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Sterile liver injury induces a protective tissue-resident cDC1-ILC1 circuit through cDC1-intrinsic cGAS-STING-dependent IL-12 production

Hildreth, AD;Padilla, ET;Tafti, RY;Legala, AR;O'Sullivan, TE;

Tissue-resident immune cells are critical to the initiation and potentiation of inflammation. However, the tissue-protective cellular communication networks initiated by resident immunity during sterile inflammation are not well understood. Using single-cell transcriptomic analysis, we show the liver-resident cell connectome and signalome during acute liver injury. These analyses identify Il12b as a central regulator of liver injury-associated changes in gene expression. Interleukin (IL)-12 produced by conventional type 1 dendritic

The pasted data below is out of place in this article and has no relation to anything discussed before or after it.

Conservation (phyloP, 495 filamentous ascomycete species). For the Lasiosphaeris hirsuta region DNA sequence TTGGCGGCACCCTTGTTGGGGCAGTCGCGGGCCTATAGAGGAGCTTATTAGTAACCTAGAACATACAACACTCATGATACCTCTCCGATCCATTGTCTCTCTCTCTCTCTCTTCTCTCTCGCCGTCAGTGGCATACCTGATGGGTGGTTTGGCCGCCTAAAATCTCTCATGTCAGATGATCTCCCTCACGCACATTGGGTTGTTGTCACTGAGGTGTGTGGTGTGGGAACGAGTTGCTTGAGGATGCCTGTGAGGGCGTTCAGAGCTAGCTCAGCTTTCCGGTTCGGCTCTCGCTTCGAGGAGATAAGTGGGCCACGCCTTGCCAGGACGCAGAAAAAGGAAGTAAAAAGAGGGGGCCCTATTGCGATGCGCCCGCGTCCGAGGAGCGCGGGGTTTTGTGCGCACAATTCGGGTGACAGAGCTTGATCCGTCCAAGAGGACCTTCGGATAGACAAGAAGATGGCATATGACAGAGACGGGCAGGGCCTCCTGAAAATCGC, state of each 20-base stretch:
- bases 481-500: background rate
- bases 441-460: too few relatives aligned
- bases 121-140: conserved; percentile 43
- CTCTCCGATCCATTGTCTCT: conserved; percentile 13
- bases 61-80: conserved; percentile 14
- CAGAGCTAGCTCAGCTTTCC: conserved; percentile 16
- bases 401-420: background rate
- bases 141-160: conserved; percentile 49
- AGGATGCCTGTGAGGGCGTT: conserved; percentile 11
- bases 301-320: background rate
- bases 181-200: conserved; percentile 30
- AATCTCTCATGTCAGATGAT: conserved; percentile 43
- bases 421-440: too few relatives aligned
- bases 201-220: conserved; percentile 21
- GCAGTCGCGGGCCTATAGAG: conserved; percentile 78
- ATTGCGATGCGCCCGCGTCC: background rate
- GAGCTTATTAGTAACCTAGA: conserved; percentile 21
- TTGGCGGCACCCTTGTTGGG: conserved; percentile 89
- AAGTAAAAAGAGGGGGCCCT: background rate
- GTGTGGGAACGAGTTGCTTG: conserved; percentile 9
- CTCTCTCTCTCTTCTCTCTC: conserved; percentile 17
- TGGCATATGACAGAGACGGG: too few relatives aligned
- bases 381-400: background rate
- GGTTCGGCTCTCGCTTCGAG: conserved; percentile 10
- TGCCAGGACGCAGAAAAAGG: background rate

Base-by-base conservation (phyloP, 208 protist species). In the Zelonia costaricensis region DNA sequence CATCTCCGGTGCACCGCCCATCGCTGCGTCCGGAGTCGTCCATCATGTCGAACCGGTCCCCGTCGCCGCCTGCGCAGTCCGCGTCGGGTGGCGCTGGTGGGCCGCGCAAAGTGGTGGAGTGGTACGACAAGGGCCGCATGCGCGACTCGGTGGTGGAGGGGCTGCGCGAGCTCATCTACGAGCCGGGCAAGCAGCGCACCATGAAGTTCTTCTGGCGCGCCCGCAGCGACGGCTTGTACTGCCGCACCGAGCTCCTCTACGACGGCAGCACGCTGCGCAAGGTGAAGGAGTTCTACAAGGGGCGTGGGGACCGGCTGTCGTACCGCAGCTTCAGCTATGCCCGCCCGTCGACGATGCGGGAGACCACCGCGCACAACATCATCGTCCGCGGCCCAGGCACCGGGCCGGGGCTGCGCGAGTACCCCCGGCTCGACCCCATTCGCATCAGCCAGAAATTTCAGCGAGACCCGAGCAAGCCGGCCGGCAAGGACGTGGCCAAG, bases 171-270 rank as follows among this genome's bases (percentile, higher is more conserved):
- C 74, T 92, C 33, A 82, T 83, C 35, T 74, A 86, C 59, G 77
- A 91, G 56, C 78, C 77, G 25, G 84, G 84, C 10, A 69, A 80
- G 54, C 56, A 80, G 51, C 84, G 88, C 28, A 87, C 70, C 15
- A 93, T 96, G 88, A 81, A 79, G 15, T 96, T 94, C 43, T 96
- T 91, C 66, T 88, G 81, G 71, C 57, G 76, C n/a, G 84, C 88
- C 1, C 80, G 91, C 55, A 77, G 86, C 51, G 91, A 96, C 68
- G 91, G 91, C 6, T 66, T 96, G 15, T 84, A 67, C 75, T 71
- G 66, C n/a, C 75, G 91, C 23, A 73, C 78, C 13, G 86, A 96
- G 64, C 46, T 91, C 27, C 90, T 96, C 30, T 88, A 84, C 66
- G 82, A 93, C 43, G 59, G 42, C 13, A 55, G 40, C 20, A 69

cells (cDC1s) is required for protection during acute injury through activation of interferon (IFN)-g production by liver-resident type 1 innate lymphoid cells (ILC1s). Using a targeted in vivo CRISPR-Cas9 screen of innate immune sensing pathways, we find that cDC1-intrinsic cGAS-STING signaling acts upstream of IL-12 production to initiate early protective immune responses. Our study identifies the core communication hubs initiated by tissue-resident innate immune cells during sterile inflammation in vivo and implicates cDC1-derived
IL-12 as an important regulator of this process.